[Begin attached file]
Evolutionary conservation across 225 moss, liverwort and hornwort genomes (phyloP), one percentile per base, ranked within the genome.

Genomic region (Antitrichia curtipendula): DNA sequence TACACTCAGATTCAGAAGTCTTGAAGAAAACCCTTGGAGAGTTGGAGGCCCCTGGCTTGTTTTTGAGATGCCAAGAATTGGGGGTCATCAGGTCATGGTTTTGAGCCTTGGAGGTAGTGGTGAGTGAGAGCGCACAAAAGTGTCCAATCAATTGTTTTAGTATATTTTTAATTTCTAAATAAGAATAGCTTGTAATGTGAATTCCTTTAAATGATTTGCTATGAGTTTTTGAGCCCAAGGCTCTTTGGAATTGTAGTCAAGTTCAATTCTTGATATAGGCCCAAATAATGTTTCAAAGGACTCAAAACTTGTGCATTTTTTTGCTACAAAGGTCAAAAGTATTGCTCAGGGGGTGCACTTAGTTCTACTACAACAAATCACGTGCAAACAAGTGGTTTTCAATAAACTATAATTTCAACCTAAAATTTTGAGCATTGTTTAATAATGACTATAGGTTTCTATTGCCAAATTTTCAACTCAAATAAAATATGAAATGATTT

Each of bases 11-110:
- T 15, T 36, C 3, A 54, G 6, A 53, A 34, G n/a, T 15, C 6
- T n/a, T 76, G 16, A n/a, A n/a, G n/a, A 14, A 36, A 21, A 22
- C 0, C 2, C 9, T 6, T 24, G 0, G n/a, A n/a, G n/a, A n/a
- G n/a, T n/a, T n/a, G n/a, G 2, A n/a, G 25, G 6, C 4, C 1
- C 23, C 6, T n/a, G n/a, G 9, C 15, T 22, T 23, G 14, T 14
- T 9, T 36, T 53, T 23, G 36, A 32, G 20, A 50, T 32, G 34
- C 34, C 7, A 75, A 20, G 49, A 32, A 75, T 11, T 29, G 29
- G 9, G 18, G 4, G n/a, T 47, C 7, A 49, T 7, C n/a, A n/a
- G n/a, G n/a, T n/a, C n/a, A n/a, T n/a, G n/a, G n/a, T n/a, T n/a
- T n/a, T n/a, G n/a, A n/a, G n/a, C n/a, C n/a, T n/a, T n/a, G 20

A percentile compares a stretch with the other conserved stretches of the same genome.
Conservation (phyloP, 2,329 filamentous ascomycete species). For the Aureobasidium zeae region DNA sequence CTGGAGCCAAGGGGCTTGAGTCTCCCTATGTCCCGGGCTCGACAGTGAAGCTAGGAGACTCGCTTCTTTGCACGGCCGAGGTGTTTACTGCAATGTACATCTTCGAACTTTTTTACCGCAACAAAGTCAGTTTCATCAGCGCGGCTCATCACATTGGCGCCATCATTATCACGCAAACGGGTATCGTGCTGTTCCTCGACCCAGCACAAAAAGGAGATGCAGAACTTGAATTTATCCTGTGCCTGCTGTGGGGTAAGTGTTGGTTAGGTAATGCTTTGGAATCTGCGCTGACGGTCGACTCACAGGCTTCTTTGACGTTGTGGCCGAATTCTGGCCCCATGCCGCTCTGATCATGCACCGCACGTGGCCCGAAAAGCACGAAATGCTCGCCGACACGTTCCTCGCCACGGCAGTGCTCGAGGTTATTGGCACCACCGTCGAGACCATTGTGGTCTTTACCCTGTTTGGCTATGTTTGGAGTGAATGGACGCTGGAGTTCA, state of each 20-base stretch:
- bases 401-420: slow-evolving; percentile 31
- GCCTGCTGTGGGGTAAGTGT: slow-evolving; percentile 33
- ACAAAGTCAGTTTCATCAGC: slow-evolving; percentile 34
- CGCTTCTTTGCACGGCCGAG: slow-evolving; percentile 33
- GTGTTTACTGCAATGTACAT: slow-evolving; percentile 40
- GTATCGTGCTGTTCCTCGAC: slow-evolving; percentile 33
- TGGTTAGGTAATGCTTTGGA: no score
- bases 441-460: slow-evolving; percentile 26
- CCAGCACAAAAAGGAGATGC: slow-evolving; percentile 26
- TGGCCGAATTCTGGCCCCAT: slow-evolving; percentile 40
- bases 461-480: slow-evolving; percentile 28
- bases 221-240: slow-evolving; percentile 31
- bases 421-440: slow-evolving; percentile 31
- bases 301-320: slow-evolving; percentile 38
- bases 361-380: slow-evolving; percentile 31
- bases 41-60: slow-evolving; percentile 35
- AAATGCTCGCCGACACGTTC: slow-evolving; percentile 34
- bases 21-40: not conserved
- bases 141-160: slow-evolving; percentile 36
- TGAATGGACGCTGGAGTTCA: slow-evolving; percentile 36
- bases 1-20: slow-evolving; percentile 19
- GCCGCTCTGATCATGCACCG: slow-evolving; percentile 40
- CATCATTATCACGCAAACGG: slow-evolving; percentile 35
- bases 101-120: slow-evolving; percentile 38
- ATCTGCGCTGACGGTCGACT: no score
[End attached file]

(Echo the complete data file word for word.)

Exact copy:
Evolutionary conservation across 225 moss, liverwort and hornwort genomes (phyloP), one percentile per base, ranked within the genome.

Genomic region (Antitrichia curtipendula): DNA sequence TACACTCAGATTCAGAAGTCTTGAAGAAAACCCTTGGAGAGTTGGAGGCCCCTGGCTTGTTTTTGAGATGCCAAGAATTGGGGGTCATCAGGTCATGGTTTTGAGCCTTGGAGGTAGTGGTGAGTGAGAGCGCACAAAAGTGTCCAATCAATTGTTTTAGTATATTTTTAATTTCTAAATAAGAATAGCTTGTAATGTGAATTCCTTTAAATGATTTGCTATGAGTTTTTGAGCCCAAGGCTCTTTGGAATTGTAGTCAAGTTCAATTCTTGATATAGGCCCAAATAATGTTTCAAAGGACTCAAAACTTGTGCATTTTTTTGCTACAAAGGTCAAAAGTATTGCTCAGGGGGTGCACTTAGTTCTACTACAACAAATCACGTGCAAACAAGTGGTTTTCAATAAACTATAATTTCAACCTAAAATTTTGAGCATTGTTTAATAATGACTATAGGTTTCTATTGCCAAATTTTCAACTCAAATAAAATATGAAATGATTT

Each of bases 11-110:
- T 15, T 36, C 3, A 54, G 6, A 53, A 34, G n/a, T 15, C 6
- T n/a, T 76, G 16, A n/a, A n/a, G n/a, A 14, A 36, A 21, A 22
- C 0, C 2, C 9, T 6, T 24, G 0, G n/a, A n/a, G n/a, A n/a
- G n/a, T n/a, T n/a, G n/a, G 2, A n/a, G 25, G 6, C 4, C 1
- C 23, C 6, T n/a, G n/a, G 9, C 15, T 22, T 23, G 14, T 14
- T 9, T 36, T 53, T 23, G 36, A 32, G 20, A 50, T 32, G 34
- C 34, C 7, A 75, A 20, G 49, A 32, A 75, T 11, T 29, G 29
- G 9, G 18, G 4, G n/a, T 47, C 7, A 49, T 7, C n/a, A n/a
- G n/a, G n/a, T n/a, C n/a, A n/a, T n/a, G n/a, G n/a, T n/a, T n/a
- T n/a, T n/a, G n/a, A n/a, G n/a, C n/a, C n/a, T n/a, T n/a, G 20

A percentile compares a stretch with the other conserved stretches of the same genome.
Conservation (phyloP, 2,329 filamentous ascomycete species). For the Aureobasidium zeae region DNA sequence CTGGAGCCAAGGGGCTTGAGTCTCCCTATGTCCCGGGCTCGACAGTGAAGCTAGGAGACTCGCTTCTTTGCACGGCCGAGGTGTTTACTGCAATGTACATCTTCGAACTTTTTTACCGCAACAAAGTCAGTTTCATCAGCGCGGCTCATCACATTGGCGCCATCATTATCACGCAAACGGGTATCGTGCTGTTCCTCGACCCAGCACAAAAAGGAGATGCAGAACTTGAATTTATCCTGTGCCTGCTGTGGGGTAAGTGTTGGTTAGGTAATGCTTTGGAATCTGCGCTGACGGTCGACTCACAGGCTTCTTTGACGTTGTGGCCGAATTCTGGCCCCATGCCGCTCTGATCATGCACCGCACGTGGCCCGAAAAGCACGAAATGCTCGCCGACACGTTCCTCGCCACGGCAGTGCTCGAGGTTATTGGCACCACCGTCGAGACCATTGTGGTCTTTACCCTGTTTGGCTATGTTTGGAGTGAATGGACGCTGGAGTTCA, state of each 20-base stretch:
- bases 401-420: slow-evolving; percentile 31
- GCCTGCTGTGGGGTAAGTGT: slow-evolving; percentile 33
- ACAAAGTCAGTTTCATCAGC: slow-evolving; percentile 34
- CGCTTCTTTGCACGGCCGAG: slow-evolving; percentile 33
- GTGTTTACTGCAATGTACAT: slow-evolving; percentile 40
- GTATCGTGCTGTTCCTCGAC: slow-evolving; percentile 33
- TGGTTAGGTAATGCTTTGGA: no score
- bases 441-460: slow-evolving; percentile 26
- CCAGCACAAAAAGGAGATGC: slow-evolving; percentile 26
- TGGCCGAATTCTGGCCCCAT: slow-evolving; percentile 40
- bases 461-480: slow-evolving; percentile 28
- bases 221-240: slow-evolving; percentile 31
- bases 421-440: slow-evolving; percentile 31
- bases 301-320: slow-evolving; percentile 38
- bases 361-380: slow-evolving; percentile 31
- bases 41-60: slow-evolving; percentile 35
- AAATGCTCGCCGACACGTTC: slow-evolving; percentile 34
- bases 21-40: not conserved
- bases 141-160: slow-evolving; percentile 36
- TGAATGGACGCTGGAGTTCA: slow-evolving; percentile 36
- bases 1-20: slow-evolving; percentile 19
- GCCGCTCTGATCATGCACCG: slow-evolving; percentile 40
- CATCATTATCACGCAAACGG: slow-evolving; percentile 35
- bases 101-120: slow-evolving; percentile 38
- ATCTGCGCTGACGGTCGACT: no score